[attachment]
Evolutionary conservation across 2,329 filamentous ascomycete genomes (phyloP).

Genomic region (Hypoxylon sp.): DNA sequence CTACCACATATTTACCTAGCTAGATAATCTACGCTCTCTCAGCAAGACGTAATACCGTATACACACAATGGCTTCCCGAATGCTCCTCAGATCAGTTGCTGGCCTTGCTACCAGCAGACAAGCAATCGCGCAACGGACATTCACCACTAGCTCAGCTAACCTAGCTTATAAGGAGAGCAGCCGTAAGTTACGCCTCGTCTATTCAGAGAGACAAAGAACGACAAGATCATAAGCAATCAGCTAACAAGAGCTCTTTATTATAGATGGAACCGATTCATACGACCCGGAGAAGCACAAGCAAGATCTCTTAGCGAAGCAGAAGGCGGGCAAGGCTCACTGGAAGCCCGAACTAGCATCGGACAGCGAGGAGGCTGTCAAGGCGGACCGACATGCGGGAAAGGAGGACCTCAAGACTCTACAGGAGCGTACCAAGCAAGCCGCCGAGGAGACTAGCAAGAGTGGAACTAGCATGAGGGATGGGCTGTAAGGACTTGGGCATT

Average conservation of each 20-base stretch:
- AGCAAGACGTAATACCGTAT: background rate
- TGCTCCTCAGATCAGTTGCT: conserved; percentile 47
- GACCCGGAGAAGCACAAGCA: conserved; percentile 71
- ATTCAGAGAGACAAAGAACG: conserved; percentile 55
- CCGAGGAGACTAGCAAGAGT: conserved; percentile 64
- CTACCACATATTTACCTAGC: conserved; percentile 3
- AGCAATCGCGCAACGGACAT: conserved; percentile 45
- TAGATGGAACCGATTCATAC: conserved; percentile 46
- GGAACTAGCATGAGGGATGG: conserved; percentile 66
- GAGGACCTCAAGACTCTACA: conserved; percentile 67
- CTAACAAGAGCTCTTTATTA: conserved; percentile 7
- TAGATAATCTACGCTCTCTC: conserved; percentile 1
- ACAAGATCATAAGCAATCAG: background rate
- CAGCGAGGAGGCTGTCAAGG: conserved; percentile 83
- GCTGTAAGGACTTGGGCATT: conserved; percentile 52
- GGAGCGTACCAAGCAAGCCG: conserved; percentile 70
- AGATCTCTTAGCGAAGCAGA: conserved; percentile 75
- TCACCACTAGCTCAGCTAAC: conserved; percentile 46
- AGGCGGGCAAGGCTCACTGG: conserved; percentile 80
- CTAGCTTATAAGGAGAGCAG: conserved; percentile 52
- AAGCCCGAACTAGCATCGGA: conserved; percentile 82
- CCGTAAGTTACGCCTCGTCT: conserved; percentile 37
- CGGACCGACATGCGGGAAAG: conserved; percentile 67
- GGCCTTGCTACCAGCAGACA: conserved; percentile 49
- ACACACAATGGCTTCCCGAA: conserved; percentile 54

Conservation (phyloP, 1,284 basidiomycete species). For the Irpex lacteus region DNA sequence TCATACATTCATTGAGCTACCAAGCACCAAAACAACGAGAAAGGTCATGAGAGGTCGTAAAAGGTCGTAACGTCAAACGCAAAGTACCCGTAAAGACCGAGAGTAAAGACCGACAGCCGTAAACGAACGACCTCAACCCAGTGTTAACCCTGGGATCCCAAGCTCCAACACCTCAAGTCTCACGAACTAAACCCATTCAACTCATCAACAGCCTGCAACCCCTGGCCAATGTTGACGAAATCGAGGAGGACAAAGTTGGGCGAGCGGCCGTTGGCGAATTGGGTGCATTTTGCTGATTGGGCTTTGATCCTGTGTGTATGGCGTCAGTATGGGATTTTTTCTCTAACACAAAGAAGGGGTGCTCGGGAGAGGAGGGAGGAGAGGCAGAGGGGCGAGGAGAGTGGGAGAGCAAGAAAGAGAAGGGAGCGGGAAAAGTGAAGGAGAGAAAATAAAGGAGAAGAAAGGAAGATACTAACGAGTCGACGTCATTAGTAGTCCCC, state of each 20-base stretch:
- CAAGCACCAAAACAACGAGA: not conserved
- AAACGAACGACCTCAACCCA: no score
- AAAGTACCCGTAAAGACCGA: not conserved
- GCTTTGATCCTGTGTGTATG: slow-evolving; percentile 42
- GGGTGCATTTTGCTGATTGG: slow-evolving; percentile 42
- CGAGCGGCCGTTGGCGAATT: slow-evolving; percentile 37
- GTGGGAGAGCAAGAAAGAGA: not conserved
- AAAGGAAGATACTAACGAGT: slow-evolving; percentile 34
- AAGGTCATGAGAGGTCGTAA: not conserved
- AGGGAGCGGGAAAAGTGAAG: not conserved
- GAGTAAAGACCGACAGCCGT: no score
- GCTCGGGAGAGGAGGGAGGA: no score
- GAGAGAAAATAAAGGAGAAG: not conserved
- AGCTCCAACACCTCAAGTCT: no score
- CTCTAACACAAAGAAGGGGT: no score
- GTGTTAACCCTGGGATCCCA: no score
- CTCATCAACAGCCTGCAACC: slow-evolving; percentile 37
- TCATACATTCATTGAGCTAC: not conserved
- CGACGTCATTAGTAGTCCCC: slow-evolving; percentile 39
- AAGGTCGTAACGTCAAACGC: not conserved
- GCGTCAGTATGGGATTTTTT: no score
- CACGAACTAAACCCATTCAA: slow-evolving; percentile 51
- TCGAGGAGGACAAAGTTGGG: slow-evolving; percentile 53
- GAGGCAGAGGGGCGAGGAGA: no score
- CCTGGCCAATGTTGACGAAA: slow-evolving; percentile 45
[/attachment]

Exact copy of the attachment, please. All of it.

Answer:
Evolutionary conservation across 2,329 filamentous ascomycete genomes (phyloP).

Genomic region (Hypoxylon sp.): DNA sequence CTACCACATATTTACCTAGCTAGATAATCTACGCTCTCTCAGCAAGACGTAATACCGTATACACACAATGGCTTCCCGAATGCTCCTCAGATCAGTTGCTGGCCTTGCTACCAGCAGACAAGCAATCGCGCAACGGACATTCACCACTAGCTCAGCTAACCTAGCTTATAAGGAGAGCAGCCGTAAGTTACGCCTCGTCTATTCAGAGAGACAAAGAACGACAAGATCATAAGCAATCAGCTAACAAGAGCTCTTTATTATAGATGGAACCGATTCATACGACCCGGAGAAGCACAAGCAAGATCTCTTAGCGAAGCAGAAGGCGGGCAAGGCTCACTGGAAGCCCGAACTAGCATCGGACAGCGAGGAGGCTGTCAAGGCGGACCGACATGCGGGAAAGGAGGACCTCAAGACTCTACAGGAGCGTACCAAGCAAGCCGCCGAGGAGACTAGCAAGAGTGGAACTAGCATGAGGGATGGGCTGTAAGGACTTGGGCATT

Average conservation of each 20-base stretch:
- AGCAAGACGTAATACCGTAT: background rate
- TGCTCCTCAGATCAGTTGCT: conserved; percentile 47
- GACCCGGAGAAGCACAAGCA: conserved; percentile 71
- ATTCAGAGAGACAAAGAACG: conserved; percentile 55
- CCGAGGAGACTAGCAAGAGT: conserved; percentile 64
- CTACCACATATTTACCTAGC: conserved; percentile 3
- AGCAATCGCGCAACGGACAT: conserved; percentile 45
- TAGATGGAACCGATTCATAC: conserved; percentile 46
- GGAACTAGCATGAGGGATGG: conserved; percentile 66
- GAGGACCTCAAGACTCTACA: conserved; percentile 67
- CTAACAAGAGCTCTTTATTA: conserved; percentile 7
- TAGATAATCTACGCTCTCTC: conserved; percentile 1
- ACAAGATCATAAGCAATCAG: background rate
- CAGCGAGGAGGCTGTCAAGG: conserved; percentile 83
- GCTGTAAGGACTTGGGCATT: conserved; percentile 52
- GGAGCGTACCAAGCAAGCCG: conserved; percentile 70
- AGATCTCTTAGCGAAGCAGA: conserved; percentile 75
- TCACCACTAGCTCAGCTAAC: conserved; percentile 46
- AGGCGGGCAAGGCTCACTGG: conserved; percentile 80
- CTAGCTTATAAGGAGAGCAG: conserved; percentile 52
- AAGCCCGAACTAGCATCGGA: conserved; percentile 82
- CCGTAAGTTACGCCTCGTCT: conserved; percentile 37
- CGGACCGACATGCGGGAAAG: conserved; percentile 67
- GGCCTTGCTACCAGCAGACA: conserved; percentile 49
- ACACACAATGGCTTCCCGAA: conserved; percentile 54

Conservation (phyloP, 1,284 basidiomycete species). For the Irpex lacteus region DNA sequence TCATACATTCATTGAGCTACCAAGCACCAAAACAACGAGAAAGGTCATGAGAGGTCGTAAAAGGTCGTAACGTCAAACGCAAAGTACCCGTAAAGACCGAGAGTAAAGACCGACAGCCGTAAACGAACGACCTCAACCCAGTGTTAACCCTGGGATCCCAAGCTCCAACACCTCAAGTCTCACGAACTAAACCCATTCAACTCATCAACAGCCTGCAACCCCTGGCCAATGTTGACGAAATCGAGGAGGACAAAGTTGGGCGAGCGGCCGTTGGCGAATTGGGTGCATTTTGCTGATTGGGCTTTGATCCTGTGTGTATGGCGTCAGTATGGGATTTTTTCTCTAACACAAAGAAGGGGTGCTCGGGAGAGGAGGGAGGAGAGGCAGAGGGGCGAGGAGAGTGGGAGAGCAAGAAAGAGAAGGGAGCGGGAAAAGTGAAGGAGAGAAAATAAAGGAGAAGAAAGGAAGATACTAACGAGTCGACGTCATTAGTAGTCCCC, state of each 20-base stretch:
- CAAGCACCAAAACAACGAGA: not conserved
- AAACGAACGACCTCAACCCA: no score
- AAAGTACCCGTAAAGACCGA: not conserved
- GCTTTGATCCTGTGTGTATG: slow-evolving; percentile 42
- GGGTGCATTTTGCTGATTGG: slow-evolving; percentile 42
- CGAGCGGCCGTTGGCGAATT: slow-evolving; percentile 37
- GTGGGAGAGCAAGAAAGAGA: not conserved
- AAAGGAAGATACTAACGAGT: slow-evolving; percentile 34
- AAGGTCATGAGAGGTCGTAA: not conserved
- AGGGAGCGGGAAAAGTGAAG: not conserved
- GAGTAAAGACCGACAGCCGT: no score
- GCTCGGGAGAGGAGGGAGGA: no score
- GAGAGAAAATAAAGGAGAAG: not conserved
- AGCTCCAACACCTCAAGTCT: no score
- CTCTAACACAAAGAAGGGGT: no score
- GTGTTAACCCTGGGATCCCA: no score
- CTCATCAACAGCCTGCAACC: slow-evolving; percentile 37
- TCATACATTCATTGAGCTAC: not conserved
- CGACGTCATTAGTAGTCCCC: slow-evolving; percentile 39
- AAGGTCGTAACGTCAAACGC: not conserved
- GCGTCAGTATGGGATTTTTT: no score
- CACGAACTAAACCCATTCAA: slow-evolving; percentile 51
- TCGAGGAGGACAAAGTTGGG: slow-evolving; percentile 53
- GAGGCAGAGGGGCGAGGAGA: no score
- CCTGGCCAATGTTGACGAAA: slow-evolving; percentile 45